He looked up at me.
His eyes, a perfect clear blue, reflected his doubt and hesitation.
He is my first.
A boisterous, talkative boy.
He runs and climbs and smells musty at the end of the day.
His emotions run deep, deeper than I would have thought possible.
I could forget, with his swagger and his brazenness and his jokes, that, at his core, he is shy in new situations.
This was his first week at a new school.
And rather than his normal schedule, he was on a camp schedule: longer days, a full week.
I missed him.
And he missed me too.
“Kisses, Mama,” he said.
“How many kisses?” I asked.
He smiled and held up both his hands, all fingers and thumbs showing.
He’s learned that rote counting has meaning, that he can express those numbers on his hands.
“Ten kisses? You want ten?” I laughed.
He nodded, delighted.
In his mind, this was extravagance defined.
He can’t fathom, I think, that a number larger than both of his hands exists.
I hugged him to me, sideways, cautious of the baby in the front carrier.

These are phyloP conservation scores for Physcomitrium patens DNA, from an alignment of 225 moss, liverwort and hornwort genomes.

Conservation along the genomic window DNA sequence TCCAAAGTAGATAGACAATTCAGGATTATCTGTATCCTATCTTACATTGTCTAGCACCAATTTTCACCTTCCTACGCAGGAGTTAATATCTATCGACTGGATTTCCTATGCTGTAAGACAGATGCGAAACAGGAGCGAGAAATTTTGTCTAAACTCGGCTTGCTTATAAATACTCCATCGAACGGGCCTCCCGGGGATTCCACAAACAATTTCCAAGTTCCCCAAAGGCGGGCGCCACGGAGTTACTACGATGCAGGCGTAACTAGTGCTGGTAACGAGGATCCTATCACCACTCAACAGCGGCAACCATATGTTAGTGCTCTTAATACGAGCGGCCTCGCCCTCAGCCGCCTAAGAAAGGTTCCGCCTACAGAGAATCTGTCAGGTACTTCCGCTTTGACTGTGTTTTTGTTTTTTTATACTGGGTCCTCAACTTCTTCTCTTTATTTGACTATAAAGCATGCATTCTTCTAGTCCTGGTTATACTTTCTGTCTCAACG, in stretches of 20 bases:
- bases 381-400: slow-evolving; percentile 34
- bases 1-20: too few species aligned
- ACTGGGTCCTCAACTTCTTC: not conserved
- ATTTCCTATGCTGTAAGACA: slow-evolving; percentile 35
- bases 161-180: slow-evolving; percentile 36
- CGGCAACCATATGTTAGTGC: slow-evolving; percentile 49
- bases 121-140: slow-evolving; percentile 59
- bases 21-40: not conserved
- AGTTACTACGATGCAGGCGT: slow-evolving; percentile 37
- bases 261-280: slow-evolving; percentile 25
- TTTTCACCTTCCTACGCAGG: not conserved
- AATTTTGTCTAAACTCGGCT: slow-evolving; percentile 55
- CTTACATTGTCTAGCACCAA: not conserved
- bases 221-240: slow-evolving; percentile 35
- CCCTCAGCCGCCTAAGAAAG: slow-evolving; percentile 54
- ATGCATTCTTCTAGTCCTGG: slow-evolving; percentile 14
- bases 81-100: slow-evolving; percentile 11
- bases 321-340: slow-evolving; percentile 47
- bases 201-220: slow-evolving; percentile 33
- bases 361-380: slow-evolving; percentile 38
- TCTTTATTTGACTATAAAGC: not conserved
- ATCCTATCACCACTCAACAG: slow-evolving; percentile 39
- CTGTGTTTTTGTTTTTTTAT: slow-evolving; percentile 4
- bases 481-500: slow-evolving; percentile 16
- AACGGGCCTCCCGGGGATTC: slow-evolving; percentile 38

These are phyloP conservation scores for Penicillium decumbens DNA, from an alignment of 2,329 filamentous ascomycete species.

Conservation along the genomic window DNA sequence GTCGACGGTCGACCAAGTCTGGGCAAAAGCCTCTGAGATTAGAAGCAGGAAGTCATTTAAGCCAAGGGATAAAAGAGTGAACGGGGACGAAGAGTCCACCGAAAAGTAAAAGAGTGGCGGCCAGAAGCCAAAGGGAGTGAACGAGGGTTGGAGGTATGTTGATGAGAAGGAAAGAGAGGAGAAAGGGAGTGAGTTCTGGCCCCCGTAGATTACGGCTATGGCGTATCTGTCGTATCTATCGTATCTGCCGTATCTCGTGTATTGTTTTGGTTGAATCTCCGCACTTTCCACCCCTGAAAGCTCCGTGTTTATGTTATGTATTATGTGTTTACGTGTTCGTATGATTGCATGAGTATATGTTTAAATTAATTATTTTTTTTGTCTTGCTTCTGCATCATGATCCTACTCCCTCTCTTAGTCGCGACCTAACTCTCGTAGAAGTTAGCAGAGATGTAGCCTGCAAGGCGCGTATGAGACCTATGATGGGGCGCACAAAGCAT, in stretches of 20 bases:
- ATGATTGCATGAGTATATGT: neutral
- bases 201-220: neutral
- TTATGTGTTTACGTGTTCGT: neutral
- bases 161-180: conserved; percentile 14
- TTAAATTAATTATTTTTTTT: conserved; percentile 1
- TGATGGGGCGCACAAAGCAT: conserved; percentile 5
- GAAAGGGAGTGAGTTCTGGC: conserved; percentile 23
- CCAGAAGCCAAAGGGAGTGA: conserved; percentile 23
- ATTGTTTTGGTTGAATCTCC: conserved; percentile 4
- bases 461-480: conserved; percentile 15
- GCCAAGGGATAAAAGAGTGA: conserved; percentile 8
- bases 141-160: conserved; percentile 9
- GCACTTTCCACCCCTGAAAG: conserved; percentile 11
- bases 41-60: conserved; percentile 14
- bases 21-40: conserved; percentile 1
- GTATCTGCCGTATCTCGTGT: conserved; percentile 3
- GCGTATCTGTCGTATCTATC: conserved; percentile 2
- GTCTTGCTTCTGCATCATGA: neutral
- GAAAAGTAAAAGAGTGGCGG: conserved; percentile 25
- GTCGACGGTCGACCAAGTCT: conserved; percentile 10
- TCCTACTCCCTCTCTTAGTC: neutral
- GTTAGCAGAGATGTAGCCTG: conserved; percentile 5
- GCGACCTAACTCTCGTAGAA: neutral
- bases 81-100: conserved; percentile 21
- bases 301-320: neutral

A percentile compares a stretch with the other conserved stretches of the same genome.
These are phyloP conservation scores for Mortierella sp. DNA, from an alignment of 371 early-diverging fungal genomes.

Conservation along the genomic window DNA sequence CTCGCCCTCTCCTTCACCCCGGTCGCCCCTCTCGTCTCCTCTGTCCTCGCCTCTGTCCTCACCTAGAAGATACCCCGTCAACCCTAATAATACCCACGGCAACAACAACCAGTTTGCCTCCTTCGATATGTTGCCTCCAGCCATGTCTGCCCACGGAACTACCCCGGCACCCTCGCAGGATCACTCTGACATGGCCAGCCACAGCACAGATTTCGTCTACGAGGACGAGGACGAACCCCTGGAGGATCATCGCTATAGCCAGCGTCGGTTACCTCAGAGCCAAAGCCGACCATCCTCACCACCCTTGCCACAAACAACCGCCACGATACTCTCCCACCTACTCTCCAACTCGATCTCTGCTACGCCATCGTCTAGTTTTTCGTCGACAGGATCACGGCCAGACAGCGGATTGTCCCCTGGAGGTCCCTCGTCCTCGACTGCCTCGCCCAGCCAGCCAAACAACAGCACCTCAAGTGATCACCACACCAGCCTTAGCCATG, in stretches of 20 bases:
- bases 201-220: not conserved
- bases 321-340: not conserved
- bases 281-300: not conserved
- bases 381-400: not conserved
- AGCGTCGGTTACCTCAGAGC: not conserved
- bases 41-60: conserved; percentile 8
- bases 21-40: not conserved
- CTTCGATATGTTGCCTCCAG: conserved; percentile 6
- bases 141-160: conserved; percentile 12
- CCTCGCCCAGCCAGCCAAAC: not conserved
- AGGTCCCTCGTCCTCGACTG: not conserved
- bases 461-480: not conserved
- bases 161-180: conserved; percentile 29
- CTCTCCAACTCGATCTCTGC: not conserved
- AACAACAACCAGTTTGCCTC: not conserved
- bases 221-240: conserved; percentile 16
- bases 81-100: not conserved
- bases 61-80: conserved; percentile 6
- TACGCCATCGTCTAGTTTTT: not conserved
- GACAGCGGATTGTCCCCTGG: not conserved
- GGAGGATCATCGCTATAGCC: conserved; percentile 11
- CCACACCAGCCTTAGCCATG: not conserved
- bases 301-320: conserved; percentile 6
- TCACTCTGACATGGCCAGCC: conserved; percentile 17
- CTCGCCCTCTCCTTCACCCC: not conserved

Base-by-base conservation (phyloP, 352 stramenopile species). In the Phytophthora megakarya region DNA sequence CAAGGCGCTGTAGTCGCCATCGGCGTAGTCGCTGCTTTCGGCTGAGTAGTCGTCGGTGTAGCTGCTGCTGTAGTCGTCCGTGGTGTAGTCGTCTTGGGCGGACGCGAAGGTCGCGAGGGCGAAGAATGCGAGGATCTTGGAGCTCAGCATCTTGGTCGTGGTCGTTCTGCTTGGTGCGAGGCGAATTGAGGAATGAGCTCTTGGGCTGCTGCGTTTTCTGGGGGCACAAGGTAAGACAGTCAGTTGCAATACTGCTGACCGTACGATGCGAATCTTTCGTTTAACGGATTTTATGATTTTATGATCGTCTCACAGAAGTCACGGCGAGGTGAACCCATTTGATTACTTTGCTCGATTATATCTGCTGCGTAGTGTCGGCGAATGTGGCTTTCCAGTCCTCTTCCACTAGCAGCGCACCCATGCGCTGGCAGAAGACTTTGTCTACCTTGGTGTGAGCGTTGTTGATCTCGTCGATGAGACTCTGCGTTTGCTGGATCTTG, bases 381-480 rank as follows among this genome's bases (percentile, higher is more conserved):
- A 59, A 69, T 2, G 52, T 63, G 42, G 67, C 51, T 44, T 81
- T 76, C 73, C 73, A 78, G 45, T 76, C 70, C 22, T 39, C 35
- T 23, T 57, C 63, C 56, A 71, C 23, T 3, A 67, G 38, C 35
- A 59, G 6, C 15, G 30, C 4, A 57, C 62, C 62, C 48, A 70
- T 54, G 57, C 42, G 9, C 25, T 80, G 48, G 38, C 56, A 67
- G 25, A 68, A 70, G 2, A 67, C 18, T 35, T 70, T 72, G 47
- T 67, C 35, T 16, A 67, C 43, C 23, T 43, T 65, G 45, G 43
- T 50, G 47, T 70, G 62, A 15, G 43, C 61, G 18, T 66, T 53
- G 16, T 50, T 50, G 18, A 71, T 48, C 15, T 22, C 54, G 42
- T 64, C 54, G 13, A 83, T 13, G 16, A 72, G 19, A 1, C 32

And I began counting down his kisses, alternating cheeks.
Ten, nine, eight.
He’s done this a lot lately.
Sought physical reassurances as he grows toward independence.
This school, a new school, is one step along his path.
Seven, six, five.
His sister, at 7 months, is still a relatively new addition.
He’s my baby.
And yet he always will be.
Four, three, two.
These days, this request, this moment in our lives will not last.
I don’t know when, but I know the time is coming.
Soon, sooner than my mother heart can bear, he won’t ask me for kisses before I leave him.
And then, not long after, he won’t want them, even if I offer.
He is a piece of me.